“(Your friend) wants to show you a picture,” the e-mail assured me. It was 1:30 a.m., hardly a time for cogent decision making. And I was jarred by a notoriously unstable acquaintance even wanting to show me something online. Date of birth? Whatever. E-mail address? Just take me to the goddamn picture. Gmail password? Now why didn’t that set off a red flag or ten? Google and Twitter both know my Gmail password, so I must have decided that Wegame—whatever the hell Wegame was—wasn’t any less deserving. Reflex overwhelmed reason. Even at the time, Wegame sounded less like the name of a photo-hosting Web site than a total obscurity looking for a viral push.
Within seconds the e-mail was sent to everyone with whom I had ever corresponded, and it carried a cryptic and less-than-reassuring subject line: “Armin Rosen wants to show you a picture.” It went to journalists and professors, to a former borough president, to at least a half-dozen rabbis, to magazine editorial boards. It spread to four continents, landing in the inbox of the clerk who’d processed my ticket on an Egyptian train, at the front desk of a hostel in Kiev, at Hebrew University in Jerusalem. It went to best friends and people I don’t remember meeting. It went to potential employers and Craigslist addresses that were deactivated years ago. It went to people I admire, and it went to people I barely tolerate.
The associational life I’d spent years building—even without any sense of actively building or accumulating anything—had been disturbed. As e-mails poured in, I started to appreciate the breadth of it. I discovered how to simultaneously message everyone in my address book—a brief explanation might have stanched any further embarrassment. But I couldn’t countenance the irony of spamming people in an attempt to apologize for spamming them.
I’m human enough that my instinct towards self-analysis doesn’t immediately trump my need for an external scapegoat. Thanks to Google, my villain now had a name: Jared Kim had spammed me. In fact, the 19-year-old Berkeley freshman turned startup CEO has spammed thousands and probably millions of people. Wegame, a sort of “Youtube for gamers,” received over $3 million in startup capital in 2008. They were apparently desperate to show some kind of return: On Aug 7, a Mormon-interest blog warned fellow LDS members against “email junk from Wegame.”
Middle-aged religious folk aren’t exactly Wegame’s target demographic, and the site’s Alexa ratings give a sense of how far the Wegame spam virus had spread by then. Alexa analyzes data from browsers with one of their tracking devices. The site uses this information to produce Nielsen-style projections for web traffic. The percentage of Alexa users who had visited Wegame went up almost 900 percent in August. Quantcast, another tracking site, reports a 450 percent increase in overall page views by the end of that month. But both sites report a staggering drop in traffic in early September, followed by even more spectacular gains later in the month. Presumably, a second spam wave was launched after the first one failed to bring a permanent increase in traffic.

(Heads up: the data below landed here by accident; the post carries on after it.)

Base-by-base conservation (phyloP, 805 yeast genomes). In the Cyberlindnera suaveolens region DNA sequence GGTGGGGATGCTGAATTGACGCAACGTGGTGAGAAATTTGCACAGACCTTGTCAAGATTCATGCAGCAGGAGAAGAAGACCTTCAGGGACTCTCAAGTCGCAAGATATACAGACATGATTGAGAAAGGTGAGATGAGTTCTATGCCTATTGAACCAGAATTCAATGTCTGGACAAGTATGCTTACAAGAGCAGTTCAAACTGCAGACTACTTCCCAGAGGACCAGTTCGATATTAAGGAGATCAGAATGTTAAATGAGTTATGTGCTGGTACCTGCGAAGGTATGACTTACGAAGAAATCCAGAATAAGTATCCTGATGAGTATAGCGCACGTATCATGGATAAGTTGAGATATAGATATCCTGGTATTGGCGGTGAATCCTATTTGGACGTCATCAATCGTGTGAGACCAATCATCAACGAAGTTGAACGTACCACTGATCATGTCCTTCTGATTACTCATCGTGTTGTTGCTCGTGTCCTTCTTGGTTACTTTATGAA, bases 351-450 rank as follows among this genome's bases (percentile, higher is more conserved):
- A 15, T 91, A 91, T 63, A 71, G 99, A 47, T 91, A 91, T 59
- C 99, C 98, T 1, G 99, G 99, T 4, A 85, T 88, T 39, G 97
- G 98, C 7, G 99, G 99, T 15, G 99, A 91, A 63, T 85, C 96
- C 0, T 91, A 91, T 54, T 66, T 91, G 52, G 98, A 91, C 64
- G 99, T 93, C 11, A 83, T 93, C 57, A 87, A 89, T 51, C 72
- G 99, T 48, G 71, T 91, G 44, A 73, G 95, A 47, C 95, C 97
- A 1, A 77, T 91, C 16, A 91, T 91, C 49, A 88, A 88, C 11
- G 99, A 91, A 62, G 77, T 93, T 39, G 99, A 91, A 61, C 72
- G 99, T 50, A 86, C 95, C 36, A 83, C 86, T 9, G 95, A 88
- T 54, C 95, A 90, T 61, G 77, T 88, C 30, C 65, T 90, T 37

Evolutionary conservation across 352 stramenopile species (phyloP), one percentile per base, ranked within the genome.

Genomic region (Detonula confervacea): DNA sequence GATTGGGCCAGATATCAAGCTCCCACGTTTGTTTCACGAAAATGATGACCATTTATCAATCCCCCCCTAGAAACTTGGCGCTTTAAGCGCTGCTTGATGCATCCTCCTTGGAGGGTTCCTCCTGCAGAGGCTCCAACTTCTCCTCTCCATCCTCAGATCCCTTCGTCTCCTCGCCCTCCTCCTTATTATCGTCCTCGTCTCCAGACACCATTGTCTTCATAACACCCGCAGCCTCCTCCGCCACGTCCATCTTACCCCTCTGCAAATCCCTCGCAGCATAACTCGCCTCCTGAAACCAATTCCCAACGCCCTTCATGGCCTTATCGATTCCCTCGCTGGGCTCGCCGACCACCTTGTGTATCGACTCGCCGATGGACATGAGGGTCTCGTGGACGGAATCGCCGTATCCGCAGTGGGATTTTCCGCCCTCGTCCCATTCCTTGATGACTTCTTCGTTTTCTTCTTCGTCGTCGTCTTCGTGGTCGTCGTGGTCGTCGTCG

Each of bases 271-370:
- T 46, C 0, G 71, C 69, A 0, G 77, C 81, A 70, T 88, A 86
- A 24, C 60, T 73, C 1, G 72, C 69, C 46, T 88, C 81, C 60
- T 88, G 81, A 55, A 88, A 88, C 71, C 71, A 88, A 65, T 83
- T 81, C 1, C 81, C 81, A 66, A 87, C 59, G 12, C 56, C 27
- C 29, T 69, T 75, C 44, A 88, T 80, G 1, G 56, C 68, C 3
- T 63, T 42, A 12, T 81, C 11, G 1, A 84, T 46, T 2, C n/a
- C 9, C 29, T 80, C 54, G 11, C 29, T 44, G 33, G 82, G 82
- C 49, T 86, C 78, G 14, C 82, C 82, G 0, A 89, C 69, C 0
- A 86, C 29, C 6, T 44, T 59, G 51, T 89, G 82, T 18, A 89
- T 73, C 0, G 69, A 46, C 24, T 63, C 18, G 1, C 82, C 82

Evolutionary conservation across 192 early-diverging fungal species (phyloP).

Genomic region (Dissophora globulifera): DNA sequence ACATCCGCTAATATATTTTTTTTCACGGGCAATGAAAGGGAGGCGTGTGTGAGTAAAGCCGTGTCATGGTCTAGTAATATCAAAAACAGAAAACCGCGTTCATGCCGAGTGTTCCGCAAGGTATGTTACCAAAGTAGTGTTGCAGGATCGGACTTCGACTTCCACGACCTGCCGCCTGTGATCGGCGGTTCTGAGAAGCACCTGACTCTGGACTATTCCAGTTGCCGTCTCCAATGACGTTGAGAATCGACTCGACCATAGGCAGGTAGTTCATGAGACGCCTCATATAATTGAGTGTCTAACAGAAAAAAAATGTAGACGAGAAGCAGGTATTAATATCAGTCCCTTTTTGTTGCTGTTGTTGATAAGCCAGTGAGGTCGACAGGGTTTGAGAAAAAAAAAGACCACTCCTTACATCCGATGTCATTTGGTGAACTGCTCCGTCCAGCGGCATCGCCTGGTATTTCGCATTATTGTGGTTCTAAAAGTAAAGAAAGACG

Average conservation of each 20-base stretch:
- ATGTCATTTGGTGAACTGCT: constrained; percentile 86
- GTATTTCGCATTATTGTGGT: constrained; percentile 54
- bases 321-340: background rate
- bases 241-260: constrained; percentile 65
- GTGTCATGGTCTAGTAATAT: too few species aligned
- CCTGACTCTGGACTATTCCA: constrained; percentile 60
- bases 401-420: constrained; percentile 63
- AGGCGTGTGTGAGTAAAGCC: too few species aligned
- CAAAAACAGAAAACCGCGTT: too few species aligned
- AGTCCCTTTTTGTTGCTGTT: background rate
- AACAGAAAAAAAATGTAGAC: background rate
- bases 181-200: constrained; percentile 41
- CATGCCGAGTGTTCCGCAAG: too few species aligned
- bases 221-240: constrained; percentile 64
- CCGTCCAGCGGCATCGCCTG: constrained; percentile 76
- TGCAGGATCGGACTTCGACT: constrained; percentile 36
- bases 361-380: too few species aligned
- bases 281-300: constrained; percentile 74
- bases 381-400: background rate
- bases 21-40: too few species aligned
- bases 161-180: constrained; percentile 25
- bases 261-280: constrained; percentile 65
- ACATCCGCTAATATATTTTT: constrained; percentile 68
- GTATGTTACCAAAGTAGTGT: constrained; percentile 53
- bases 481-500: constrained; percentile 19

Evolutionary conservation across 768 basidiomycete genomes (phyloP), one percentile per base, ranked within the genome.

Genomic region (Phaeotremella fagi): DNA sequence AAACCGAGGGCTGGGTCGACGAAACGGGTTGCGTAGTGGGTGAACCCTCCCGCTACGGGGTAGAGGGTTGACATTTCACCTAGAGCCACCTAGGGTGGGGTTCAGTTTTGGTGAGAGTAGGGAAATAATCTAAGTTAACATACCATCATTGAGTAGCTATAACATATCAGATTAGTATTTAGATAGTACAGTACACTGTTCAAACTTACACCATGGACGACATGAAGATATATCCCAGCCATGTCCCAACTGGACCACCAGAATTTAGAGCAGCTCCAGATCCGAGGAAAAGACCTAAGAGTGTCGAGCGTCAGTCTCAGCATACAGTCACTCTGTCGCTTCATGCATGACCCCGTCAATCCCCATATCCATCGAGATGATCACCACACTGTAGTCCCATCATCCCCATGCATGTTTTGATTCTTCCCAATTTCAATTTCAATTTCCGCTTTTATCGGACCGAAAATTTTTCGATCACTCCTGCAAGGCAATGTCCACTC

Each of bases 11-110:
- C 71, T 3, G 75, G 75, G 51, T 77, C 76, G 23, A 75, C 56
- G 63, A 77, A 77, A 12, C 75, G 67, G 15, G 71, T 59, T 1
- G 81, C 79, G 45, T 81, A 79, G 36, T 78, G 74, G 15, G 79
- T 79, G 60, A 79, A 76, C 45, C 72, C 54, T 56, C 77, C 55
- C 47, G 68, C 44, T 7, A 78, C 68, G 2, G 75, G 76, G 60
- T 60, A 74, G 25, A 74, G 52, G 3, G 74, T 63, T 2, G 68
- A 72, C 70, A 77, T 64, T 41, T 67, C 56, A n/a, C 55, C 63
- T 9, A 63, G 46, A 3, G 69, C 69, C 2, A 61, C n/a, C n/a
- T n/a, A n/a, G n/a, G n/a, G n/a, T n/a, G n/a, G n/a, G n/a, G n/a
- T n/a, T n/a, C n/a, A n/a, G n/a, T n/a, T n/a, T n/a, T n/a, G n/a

Kim hasn’t publicly admitted anything or responded to e-mails I’ve sent him. But a Tweet from this past Wednesday offered a glimpse into my spammer’s dread psychology: “record day after record day.” His victory is empty and cynical, although the fact that an otherwise-competent entrepreneur would celebrate what looks to me like the implosion of his brand name makes me wonder if cynicism even exists anymore.
After all, people like me weren’t going to join Wegame. But a good 700 people in my address book now know it exists. Hey, I’ve even written an article about Wegame. You’re reading it, and unless you’re a tech nerd or a spam victim, you probably hadn’t heard of Wegame either. This is damned effective advertising—it’s almost as if there’s no difference between a reputation-wrecking business tactic and a brilliant one. Cynicism becomes a wellspring of entrepreneurial creativity. You can almost imagine the reverent hush that gripped the Wegame boardroom when someone came up with the idea of getting people to hack their own Gmail address books and instantaneously spam everyone in them. There’s ambition in this plan, this conquest of an infinity of private information, available if only human willpower could be overcome.
This is the most disquieting aspect of the Wegame spam wave, more aggravating, even, than the mental image of a card-shark millionaire teen delighting in and profiting by my gullibility. This wouldn’t have worked if my gullibility weren’t so easy to profit by.
Columbia law professor and internet privacy expert Eben Moglen explained that Kim knew his victims better than they knew themselves. “He knew you were going to give him your password,” Moglen said. “But you didn’t know you were going to give it to him.” How did Kim know? “Because you already gave your e-mail password to Google.”
For Moglen, web culture is creating an “architecture of non-privacy” in which we think nothing of donating our most intimate information to faceless, corporate third parties. Yet he emphasized that my socialization into this culture was hardly exculpatory. It was a culture that I had failed to understand or resist.
The success of the spam wave proves how deep this failure runs. After all, the Wegame spam virus is just a dormant bit of invasive software, were it not for the complicity of thinking, breathing human beings.
The author is a List College senior majoring in English and Judaic studies.